Indeed, there are whole elements of play we haven’t even touched upon yet, too, such as the ‘power’ scale, a chart that your faction will climb up and down on, and one completely separate from the similarly numerical ‘reputation’. ‘Power’ governs your ability to dish out damage in combat (more on which, shortly), but can also be both another resource and another pathway to placing a coveted star. Of ‘reputation’, your faction’s placement on this important scale provides an at-times decisive end-game multiplier to your wealth, territory and resources. And then there’s the ‘factory’, a unique space in the centre of the board that not only counts as multiple territories during endgame calculations, but also gives a powerful expansion to action boards for any players that manage to guide their unique character figure there (which can, in and of itself, be a risky, exposing journey).

Which leaves combat. Again, often neither as ubiquitous nor decisive as perhaps expected, it nonetheless hinges upon another neatly-realised mechanic. Any instance of shared territory – where one player moves a mech or character into a space occupied by an enemy counterpart (lowly workers do not initiate fights, they simply flee) – immediately initiates combat. Courtesy of a hidden dial, each combatant then secretly assigns some – or none – of their accumulated power (which is then lost, win or lose) and can further buttress this with a number of combat cards equal to the number of fighters (characters, mechs) they have in that particular combat. It’s a hidden numbers game, essentially, and when both players reveal their combat ‘total’ – power spent and any bonuses on cards played – the highest wins (attackers breaking a tie), sending the loser packing back to their starting spot. The secretive nature of assigning power and cards can lead to genuinely tense stand-offs and, like much of Scythe, there’s flexiblity to try out different tactics. Can you bluff or double-bluff your opponent into thinking you’re not even going to add any cards, or perhaps even force another player to overspend and waste power on a combat you are going to throw anyway? It’s another enjoyable and flavoursome wrinkle in what could have very easily been a simple card or dice throwdown.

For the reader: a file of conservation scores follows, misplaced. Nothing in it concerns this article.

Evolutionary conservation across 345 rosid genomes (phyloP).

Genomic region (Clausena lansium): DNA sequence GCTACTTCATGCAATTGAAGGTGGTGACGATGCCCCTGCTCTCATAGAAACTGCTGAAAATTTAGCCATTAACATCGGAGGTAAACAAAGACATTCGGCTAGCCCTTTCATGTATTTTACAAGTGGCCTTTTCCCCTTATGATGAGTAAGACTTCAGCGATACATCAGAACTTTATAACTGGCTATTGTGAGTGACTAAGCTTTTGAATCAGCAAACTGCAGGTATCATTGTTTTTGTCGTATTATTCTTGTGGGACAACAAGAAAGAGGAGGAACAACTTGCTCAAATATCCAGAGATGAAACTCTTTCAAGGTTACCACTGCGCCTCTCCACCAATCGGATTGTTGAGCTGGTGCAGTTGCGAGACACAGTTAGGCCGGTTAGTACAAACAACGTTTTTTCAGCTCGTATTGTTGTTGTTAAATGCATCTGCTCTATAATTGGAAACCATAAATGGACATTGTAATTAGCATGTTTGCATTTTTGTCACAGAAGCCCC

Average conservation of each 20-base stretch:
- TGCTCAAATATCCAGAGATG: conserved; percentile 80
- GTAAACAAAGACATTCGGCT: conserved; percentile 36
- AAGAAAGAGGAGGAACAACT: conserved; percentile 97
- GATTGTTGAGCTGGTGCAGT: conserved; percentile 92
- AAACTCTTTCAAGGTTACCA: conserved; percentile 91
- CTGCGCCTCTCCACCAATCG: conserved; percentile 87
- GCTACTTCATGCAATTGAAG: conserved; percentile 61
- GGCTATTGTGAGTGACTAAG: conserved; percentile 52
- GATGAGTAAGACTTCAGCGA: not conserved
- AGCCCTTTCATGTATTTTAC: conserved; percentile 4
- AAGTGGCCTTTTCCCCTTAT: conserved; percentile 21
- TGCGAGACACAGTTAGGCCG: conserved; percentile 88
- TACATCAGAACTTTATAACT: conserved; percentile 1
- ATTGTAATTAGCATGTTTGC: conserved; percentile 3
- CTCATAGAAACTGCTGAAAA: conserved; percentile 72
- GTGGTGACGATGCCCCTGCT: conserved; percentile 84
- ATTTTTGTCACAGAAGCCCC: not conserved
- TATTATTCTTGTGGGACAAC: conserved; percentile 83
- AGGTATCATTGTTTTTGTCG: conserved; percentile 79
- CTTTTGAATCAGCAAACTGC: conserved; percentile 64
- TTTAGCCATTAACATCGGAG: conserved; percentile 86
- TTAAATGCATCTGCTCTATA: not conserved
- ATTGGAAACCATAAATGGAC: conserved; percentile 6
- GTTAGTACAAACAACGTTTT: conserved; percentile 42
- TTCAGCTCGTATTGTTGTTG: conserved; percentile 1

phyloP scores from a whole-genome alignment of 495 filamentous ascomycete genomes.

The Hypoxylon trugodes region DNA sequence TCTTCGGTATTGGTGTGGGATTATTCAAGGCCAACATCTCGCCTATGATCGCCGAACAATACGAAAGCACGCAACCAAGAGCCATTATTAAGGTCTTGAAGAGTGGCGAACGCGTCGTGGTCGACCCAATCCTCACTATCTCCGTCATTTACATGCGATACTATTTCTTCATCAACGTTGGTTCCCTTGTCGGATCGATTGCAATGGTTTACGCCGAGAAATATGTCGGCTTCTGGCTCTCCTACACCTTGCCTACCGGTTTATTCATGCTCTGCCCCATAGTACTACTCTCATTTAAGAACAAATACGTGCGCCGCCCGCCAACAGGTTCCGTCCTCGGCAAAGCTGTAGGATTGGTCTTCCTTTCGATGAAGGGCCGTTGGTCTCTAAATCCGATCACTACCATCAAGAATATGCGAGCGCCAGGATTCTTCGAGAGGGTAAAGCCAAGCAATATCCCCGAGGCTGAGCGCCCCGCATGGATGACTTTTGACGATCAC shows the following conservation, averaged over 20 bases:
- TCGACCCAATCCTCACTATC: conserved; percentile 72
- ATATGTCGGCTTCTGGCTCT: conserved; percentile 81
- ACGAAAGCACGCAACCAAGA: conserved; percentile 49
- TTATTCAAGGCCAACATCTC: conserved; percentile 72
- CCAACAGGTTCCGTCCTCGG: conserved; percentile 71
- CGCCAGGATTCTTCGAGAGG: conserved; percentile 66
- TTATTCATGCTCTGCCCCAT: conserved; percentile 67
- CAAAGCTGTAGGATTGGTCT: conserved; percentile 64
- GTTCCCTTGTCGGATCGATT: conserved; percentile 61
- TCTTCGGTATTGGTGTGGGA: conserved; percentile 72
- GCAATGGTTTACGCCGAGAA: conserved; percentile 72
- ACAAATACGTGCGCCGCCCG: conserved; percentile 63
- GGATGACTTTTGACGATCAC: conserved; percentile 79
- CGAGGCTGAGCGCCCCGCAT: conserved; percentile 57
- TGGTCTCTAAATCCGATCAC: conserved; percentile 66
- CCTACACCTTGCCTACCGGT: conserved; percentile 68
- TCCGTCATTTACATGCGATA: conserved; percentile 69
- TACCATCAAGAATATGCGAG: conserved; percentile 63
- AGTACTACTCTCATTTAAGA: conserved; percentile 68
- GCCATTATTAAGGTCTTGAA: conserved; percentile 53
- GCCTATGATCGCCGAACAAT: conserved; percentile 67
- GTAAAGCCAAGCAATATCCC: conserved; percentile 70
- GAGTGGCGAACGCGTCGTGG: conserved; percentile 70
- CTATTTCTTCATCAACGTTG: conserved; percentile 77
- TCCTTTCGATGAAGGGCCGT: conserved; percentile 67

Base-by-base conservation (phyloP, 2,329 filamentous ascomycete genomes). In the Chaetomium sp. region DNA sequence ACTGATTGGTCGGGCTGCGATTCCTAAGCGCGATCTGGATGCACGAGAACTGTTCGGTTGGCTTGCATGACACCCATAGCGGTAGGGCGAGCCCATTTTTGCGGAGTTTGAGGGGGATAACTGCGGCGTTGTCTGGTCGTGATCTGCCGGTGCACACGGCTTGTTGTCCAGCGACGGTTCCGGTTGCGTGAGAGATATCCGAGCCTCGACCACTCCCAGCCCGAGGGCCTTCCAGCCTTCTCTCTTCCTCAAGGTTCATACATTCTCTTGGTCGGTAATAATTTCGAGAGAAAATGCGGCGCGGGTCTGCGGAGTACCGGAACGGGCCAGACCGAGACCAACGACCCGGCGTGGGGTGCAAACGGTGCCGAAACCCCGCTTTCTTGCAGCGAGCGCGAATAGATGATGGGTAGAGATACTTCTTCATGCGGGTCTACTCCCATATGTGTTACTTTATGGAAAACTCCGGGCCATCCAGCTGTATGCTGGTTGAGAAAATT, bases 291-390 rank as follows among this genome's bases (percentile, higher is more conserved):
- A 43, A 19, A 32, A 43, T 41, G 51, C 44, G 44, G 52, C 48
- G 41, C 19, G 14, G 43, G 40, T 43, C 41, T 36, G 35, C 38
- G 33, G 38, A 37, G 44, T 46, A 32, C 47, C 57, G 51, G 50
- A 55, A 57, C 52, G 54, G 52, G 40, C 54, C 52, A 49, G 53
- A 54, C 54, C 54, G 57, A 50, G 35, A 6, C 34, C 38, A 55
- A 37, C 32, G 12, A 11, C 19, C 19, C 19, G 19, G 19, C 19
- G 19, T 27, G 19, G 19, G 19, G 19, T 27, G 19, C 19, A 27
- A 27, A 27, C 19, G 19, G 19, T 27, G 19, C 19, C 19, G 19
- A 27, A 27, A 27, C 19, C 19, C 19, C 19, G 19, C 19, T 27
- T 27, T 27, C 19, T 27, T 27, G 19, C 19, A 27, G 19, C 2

“Combat… another enjoyable and flavoursome wrinkle in what could have very easily been a simple card or dice throwdown.”

Moving from mechanics and gameplay over to realisation and design, and the components, build quality and aesthetic of Scythe prove just as impressive and absorbing as its gameplay. Rozalski’s sumptuous, evocative artwork underpins it all, including a well laid-out and accessible rulebook. The myriad cards, player boards, character designs et al, are all at the pinnacle of what you can expect from a contemporary board game. It all looks and feels premium, quality and, crucially, sturdy. The five plastic faction characters – each complete with animal sidekick – are suitably detailed, distinctive and dynamic, which extends through to each faction’s mechs being of a unique design, too.